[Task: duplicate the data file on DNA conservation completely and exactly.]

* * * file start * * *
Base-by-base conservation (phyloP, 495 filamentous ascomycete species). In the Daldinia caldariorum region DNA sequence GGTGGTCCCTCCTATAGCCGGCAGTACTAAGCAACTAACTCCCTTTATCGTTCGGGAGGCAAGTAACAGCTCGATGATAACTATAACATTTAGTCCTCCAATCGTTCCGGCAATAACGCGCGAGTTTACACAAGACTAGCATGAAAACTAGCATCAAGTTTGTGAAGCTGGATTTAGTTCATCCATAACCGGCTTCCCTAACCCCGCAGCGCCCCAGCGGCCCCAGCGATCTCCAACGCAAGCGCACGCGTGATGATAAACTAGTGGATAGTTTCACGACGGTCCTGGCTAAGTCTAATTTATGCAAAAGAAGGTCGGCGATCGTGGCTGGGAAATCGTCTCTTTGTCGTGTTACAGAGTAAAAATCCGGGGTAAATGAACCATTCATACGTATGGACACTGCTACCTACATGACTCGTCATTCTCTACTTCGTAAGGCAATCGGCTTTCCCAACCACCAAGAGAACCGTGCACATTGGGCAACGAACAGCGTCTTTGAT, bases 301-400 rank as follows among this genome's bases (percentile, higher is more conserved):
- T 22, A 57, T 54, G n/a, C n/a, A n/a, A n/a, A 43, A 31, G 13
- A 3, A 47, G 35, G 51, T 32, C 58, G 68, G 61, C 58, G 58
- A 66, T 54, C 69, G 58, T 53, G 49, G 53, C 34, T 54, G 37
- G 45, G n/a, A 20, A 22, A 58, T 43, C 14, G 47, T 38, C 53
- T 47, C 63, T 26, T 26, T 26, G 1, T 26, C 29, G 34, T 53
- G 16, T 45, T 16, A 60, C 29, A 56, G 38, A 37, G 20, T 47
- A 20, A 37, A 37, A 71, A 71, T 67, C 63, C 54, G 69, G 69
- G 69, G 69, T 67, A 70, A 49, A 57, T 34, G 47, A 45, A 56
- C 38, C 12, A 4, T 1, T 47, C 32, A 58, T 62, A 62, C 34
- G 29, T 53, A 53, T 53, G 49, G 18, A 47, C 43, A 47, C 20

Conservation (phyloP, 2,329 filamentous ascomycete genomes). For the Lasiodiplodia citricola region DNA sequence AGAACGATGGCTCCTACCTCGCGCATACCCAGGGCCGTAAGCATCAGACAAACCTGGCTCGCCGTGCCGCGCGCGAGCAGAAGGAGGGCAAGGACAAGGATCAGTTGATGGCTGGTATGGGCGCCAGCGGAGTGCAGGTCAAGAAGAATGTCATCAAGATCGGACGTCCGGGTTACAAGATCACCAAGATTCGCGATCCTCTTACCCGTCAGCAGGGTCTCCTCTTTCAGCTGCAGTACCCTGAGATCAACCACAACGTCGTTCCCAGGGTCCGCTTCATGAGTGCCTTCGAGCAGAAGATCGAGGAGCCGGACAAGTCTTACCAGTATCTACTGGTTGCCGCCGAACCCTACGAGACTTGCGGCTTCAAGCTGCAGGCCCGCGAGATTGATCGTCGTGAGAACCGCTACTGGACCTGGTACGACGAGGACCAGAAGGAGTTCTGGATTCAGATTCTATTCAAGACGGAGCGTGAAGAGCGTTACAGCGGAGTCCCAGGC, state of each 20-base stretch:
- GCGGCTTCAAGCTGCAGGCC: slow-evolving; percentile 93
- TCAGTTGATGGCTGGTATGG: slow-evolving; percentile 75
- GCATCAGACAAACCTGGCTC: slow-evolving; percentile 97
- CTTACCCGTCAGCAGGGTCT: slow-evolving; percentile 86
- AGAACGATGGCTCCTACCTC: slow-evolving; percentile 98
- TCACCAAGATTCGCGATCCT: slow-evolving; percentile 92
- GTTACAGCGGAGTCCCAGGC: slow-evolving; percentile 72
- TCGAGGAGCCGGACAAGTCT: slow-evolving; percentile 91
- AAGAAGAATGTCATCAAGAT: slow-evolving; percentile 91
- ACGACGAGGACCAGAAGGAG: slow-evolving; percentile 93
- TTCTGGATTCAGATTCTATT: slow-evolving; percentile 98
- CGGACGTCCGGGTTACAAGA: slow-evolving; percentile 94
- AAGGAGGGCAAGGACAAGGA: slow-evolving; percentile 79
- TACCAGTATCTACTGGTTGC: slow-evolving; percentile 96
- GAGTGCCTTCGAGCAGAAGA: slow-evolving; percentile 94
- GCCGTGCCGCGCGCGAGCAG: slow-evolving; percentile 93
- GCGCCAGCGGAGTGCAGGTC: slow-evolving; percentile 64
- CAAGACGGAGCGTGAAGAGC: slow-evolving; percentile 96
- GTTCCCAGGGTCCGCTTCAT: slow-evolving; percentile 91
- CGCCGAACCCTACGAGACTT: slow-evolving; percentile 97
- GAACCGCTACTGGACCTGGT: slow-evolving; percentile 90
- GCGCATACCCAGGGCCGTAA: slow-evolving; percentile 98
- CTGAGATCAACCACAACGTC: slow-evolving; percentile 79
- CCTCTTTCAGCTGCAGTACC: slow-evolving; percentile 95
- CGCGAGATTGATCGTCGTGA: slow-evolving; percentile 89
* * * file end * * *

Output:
Base-by-base conservation (phyloP, 495 filamentous ascomycete species). In the Daldinia caldariorum region DNA sequence GGTGGTCCCTCCTATAGCCGGCAGTACTAAGCAACTAACTCCCTTTATCGTTCGGGAGGCAAGTAACAGCTCGATGATAACTATAACATTTAGTCCTCCAATCGTTCCGGCAATAACGCGCGAGTTTACACAAGACTAGCATGAAAACTAGCATCAAGTTTGTGAAGCTGGATTTAGTTCATCCATAACCGGCTTCCCTAACCCCGCAGCGCCCCAGCGGCCCCAGCGATCTCCAACGCAAGCGCACGCGTGATGATAAACTAGTGGATAGTTTCACGACGGTCCTGGCTAAGTCTAATTTATGCAAAAGAAGGTCGGCGATCGTGGCTGGGAAATCGTCTCTTTGTCGTGTTACAGAGTAAAAATCCGGGGTAAATGAACCATTCATACGTATGGACACTGCTACCTACATGACTCGTCATTCTCTACTTCGTAAGGCAATCGGCTTTCCCAACCACCAAGAGAACCGTGCACATTGGGCAACGAACAGCGTCTTTGAT, bases 301-400 rank as follows among this genome's bases (percentile, higher is more conserved):
- T 22, A 57, T 54, G n/a, C n/a, A n/a, A n/a, A 43, A 31, G 13
- A 3, A 47, G 35, G 51, T 32, C 58, G 68, G 61, C 58, G 58
- A 66, T 54, C 69, G 58, T 53, G 49, G 53, C 34, T 54, G 37
- G 45, G n/a, A 20, A 22, A 58, T 43, C 14, G 47, T 38, C 53
- T 47, C 63, T 26, T 26, T 26, G 1, T 26, C 29, G 34, T 53
- G 16, T 45, T 16, A 60, C 29, A 56, G 38, A 37, G 20, T 47
- A 20, A 37, A 37, A 71, A 71, T 67, C 63, C 54, G 69, G 69
- G 69, G 69, T 67, A 70, A 49, A 57, T 34, G 47, A 45, A 56
- C 38, C 12, A 4, T 1, T 47, C 32, A 58, T 62, A 62, C 34
- G 29, T 53, A 53, T 53, G 49, G 18, A 47, C 43, A 47, C 20

Conservation (phyloP, 2,329 filamentous ascomycete genomes). For the Lasiodiplodia citricola region DNA sequence AGAACGATGGCTCCTACCTCGCGCATACCCAGGGCCGTAAGCATCAGACAAACCTGGCTCGCCGTGCCGCGCGCGAGCAGAAGGAGGGCAAGGACAAGGATCAGTTGATGGCTGGTATGGGCGCCAGCGGAGTGCAGGTCAAGAAGAATGTCATCAAGATCGGACGTCCGGGTTACAAGATCACCAAGATTCGCGATCCTCTTACCCGTCAGCAGGGTCTCCTCTTTCAGCTGCAGTACCCTGAGATCAACCACAACGTCGTTCCCAGGGTCCGCTTCATGAGTGCCTTCGAGCAGAAGATCGAGGAGCCGGACAAGTCTTACCAGTATCTACTGGTTGCCGCCGAACCCTACGAGACTTGCGGCTTCAAGCTGCAGGCCCGCGAGATTGATCGTCGTGAGAACCGCTACTGGACCTGGTACGACGAGGACCAGAAGGAGTTCTGGATTCAGATTCTATTCAAGACGGAGCGTGAAGAGCGTTACAGCGGAGTCCCAGGC, state of each 20-base stretch:
- GCGGCTTCAAGCTGCAGGCC: slow-evolving; percentile 93
- TCAGTTGATGGCTGGTATGG: slow-evolving; percentile 75
- GCATCAGACAAACCTGGCTC: slow-evolving; percentile 97
- CTTACCCGTCAGCAGGGTCT: slow-evolving; percentile 86
- AGAACGATGGCTCCTACCTC: slow-evolving; percentile 98
- TCACCAAGATTCGCGATCCT: slow-evolving; percentile 92
- GTTACAGCGGAGTCCCAGGC: slow-evolving; percentile 72
- TCGAGGAGCCGGACAAGTCT: slow-evolving; percentile 91
- AAGAAGAATGTCATCAAGAT: slow-evolving; percentile 91
- ACGACGAGGACCAGAAGGAG: slow-evolving; percentile 93
- TTCTGGATTCAGATTCTATT: slow-evolving; percentile 98
- CGGACGTCCGGGTTACAAGA: slow-evolving; percentile 94
- AAGGAGGGCAAGGACAAGGA: slow-evolving; percentile 79
- TACCAGTATCTACTGGTTGC: slow-evolving; percentile 96
- GAGTGCCTTCGAGCAGAAGA: slow-evolving; percentile 94
- GCCGTGCCGCGCGCGAGCAG: slow-evolving; percentile 93
- GCGCCAGCGGAGTGCAGGTC: slow-evolving; percentile 64
- CAAGACGGAGCGTGAAGAGC: slow-evolving; percentile 96
- GTTCCCAGGGTCCGCTTCAT: slow-evolving; percentile 91
- CGCCGAACCCTACGAGACTT: slow-evolving; percentile 97
- GAACCGCTACTGGACCTGGT: slow-evolving; percentile 90
- GCGCATACCCAGGGCCGTAA: slow-evolving; percentile 98
- CTGAGATCAACCACAACGTC: slow-evolving; percentile 79
- CCTCTTTCAGCTGCAGTACC: slow-evolving; percentile 95
- CGCGAGATTGATCGTCGTGA: slow-evolving; percentile 89